This is not to make a wholesale defense of legal positivism. A legal positivism that believes that moral considerations are irrelevant to the making of law (as opposed to not necessarily connected) becomes what Benedict describes as a “concrete bunker with no windows, in which we ourselves provide lighting and atmospheric conditions, being no longer willing to obtain either from God’s wide world…The windows must be flung open again, we must see the wide world, the sky and the earth once more and learn to make proper use of all this.” Believing that, for example, the value of human life could be put to a referendum and believing that the majority’s will is the only consideration when creating a law is clearly an unacceptable positivist view. Indeed, a person who staunchly believes abortion to be a necessary right should also probably object to the raw positivism of putting access to abortion to a simple majority vote. From either perspective, the acknowledgement of a human right (or a perceived right) is at the mercy of the whims of the majority. The greatest danger is not a positivism that seeks to make moral laws possible despite believing that immoral laws can still exist as law shaping society. Rather, the danger is in believing law to be necessarily connected to an inadequate source of morality.

What Morality?

For example, Beverly McLachlin, former Chief Justice of the Supreme Court of Canada, describes herself as “a modern natural law proponent” in her 2005 Lord Cooke Lecture. The fundamental moral norms to which she seeks to reconcile law, however, are constitutional norms and human rights, the latter of which may, to some extent, be discovered by reason. Similarly, the Canadian Charter of Rights and Freedoms sets out various rights and freedoms that the government must respect when it is making law (subject to exceptions such as the notwithstanding clause). Now, we can see this as a sort of positivism in that the Charter is simply a constitutional document written by national leaders to protect certain values. That is another way of saying that the “uncommanded commanders” of the country ordered that all laws be consistent with the morality that they established. However, given that human rights operate as the new source of morality for law, the Charter is effectively a source of a sort of morality with which other laws must comply in order to be true laws. When courts consider whether other laws violate the rights the Charter protects, they are for all intents and purposes engaging in a variation of natural law legal analysis.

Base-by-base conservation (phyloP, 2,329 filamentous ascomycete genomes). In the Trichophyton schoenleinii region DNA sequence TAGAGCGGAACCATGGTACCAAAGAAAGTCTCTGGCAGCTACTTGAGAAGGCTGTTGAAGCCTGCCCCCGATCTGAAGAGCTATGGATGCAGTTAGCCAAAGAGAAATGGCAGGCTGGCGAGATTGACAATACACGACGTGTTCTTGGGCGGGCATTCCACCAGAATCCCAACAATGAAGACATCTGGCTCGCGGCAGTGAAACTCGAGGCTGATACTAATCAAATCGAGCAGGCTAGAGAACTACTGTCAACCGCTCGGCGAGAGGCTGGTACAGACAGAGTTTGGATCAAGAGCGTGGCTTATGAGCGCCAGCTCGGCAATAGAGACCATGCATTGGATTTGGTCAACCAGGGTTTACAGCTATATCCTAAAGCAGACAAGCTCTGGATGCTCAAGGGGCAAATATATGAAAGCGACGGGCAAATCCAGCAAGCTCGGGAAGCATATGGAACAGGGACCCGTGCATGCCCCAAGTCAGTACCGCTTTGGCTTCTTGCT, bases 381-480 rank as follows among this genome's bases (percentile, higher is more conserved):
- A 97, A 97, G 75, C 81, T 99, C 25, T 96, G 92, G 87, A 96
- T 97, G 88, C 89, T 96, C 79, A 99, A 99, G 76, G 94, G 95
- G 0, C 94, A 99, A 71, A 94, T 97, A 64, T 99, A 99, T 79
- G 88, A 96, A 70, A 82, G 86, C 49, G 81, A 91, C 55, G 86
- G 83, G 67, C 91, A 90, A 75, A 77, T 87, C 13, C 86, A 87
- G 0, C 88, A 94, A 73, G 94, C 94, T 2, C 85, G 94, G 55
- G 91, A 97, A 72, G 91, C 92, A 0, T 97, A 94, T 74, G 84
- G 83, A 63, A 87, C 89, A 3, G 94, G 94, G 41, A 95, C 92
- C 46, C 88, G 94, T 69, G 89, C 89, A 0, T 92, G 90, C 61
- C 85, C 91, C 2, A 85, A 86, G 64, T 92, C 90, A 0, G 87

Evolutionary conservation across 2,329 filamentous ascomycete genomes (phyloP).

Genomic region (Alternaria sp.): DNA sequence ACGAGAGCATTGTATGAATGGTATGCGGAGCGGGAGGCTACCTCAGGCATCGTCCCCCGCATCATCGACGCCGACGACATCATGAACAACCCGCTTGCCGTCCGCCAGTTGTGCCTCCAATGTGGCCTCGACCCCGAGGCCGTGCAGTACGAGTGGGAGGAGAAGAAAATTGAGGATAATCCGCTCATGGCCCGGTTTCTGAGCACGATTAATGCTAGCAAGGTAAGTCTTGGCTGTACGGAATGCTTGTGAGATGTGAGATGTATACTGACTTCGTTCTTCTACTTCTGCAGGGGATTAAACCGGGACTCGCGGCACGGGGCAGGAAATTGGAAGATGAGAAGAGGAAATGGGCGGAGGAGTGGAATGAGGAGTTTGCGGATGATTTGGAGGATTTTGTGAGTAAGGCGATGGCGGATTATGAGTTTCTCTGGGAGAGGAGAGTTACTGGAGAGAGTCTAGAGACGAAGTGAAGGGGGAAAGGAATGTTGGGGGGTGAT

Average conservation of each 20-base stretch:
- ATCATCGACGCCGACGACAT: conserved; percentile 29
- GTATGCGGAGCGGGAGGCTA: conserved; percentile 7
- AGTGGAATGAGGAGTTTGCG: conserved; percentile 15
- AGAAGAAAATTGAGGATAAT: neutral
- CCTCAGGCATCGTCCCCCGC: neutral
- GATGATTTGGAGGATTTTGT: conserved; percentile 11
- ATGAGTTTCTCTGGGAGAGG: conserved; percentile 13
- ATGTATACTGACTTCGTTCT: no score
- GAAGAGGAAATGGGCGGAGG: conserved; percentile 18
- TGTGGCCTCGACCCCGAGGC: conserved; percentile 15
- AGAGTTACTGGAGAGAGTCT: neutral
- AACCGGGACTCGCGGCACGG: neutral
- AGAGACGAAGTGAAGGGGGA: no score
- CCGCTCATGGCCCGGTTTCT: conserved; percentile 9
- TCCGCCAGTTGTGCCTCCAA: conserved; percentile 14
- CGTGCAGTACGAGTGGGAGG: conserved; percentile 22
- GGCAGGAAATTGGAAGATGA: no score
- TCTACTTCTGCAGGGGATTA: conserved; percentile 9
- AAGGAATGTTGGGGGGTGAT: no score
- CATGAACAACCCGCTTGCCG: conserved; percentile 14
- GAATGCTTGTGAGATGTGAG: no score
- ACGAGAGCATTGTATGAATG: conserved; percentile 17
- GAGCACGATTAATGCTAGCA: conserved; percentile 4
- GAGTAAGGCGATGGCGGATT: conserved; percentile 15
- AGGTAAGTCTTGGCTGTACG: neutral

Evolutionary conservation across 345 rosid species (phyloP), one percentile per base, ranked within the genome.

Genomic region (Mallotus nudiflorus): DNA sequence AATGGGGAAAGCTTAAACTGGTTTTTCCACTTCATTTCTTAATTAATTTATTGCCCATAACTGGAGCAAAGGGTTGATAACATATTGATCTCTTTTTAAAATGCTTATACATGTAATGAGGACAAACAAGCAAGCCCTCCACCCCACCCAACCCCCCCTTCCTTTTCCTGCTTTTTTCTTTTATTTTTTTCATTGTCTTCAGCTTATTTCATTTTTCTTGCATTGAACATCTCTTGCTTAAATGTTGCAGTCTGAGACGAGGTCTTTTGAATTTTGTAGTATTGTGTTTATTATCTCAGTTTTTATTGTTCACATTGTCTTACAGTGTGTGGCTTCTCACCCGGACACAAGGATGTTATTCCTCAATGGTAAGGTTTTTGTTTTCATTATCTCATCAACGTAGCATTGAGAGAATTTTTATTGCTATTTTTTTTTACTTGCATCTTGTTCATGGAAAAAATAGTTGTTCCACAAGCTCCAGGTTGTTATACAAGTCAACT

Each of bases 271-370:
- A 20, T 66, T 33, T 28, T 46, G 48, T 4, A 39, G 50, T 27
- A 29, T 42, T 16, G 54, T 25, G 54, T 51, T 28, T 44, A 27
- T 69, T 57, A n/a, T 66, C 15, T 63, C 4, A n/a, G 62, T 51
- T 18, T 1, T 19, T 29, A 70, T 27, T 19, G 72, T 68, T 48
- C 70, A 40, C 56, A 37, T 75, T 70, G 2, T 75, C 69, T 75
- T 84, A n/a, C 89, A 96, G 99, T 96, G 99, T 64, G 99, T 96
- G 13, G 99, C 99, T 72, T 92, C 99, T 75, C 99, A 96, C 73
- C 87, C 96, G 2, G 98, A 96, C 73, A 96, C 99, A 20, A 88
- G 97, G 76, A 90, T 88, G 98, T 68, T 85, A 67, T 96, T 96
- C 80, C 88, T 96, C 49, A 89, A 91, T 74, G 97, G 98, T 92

In Carter v Canada, the Supreme Court, under McLachlin’s leadership, unanimously found that the sections of the Criminal Code making assisted suicide illegal were unconstitutional and void, as they violated section 7 of the Charter. The law, in the Court’s view, was inconsistent with the rights enshrined in the Charter and so was not true law. From a Catholic perspective, it is the ruling and the subsequent changes to the Criminal Code that are the true injustices as they increase the vulnerability of the elderly and infirm, devalue lives that do not live up to a certain ideal, and even dehumanize death. This, in turn, makes society less human. However, the decision itself is not a clear example of positivist logic; the Court attempts to justify its decision in light of the rights protected in the Charter with which Parliament’s laws must be consistent, as opposed to presenting it as a command issued by the proper authority. (Indeed, if the Court had found that the Criminal Code provisions were constitutional simply because they were properly promulgated, that could be an instance of positivist reasoning, despite it aligning with the Catholic viewpoint.) How convincing one might find the Court’s logic is not, strictly speaking, the issue; the point is that the Court argues the old Criminal Code provisions are unjust law and therefore void because of their failure to respect the moral content of the Charter.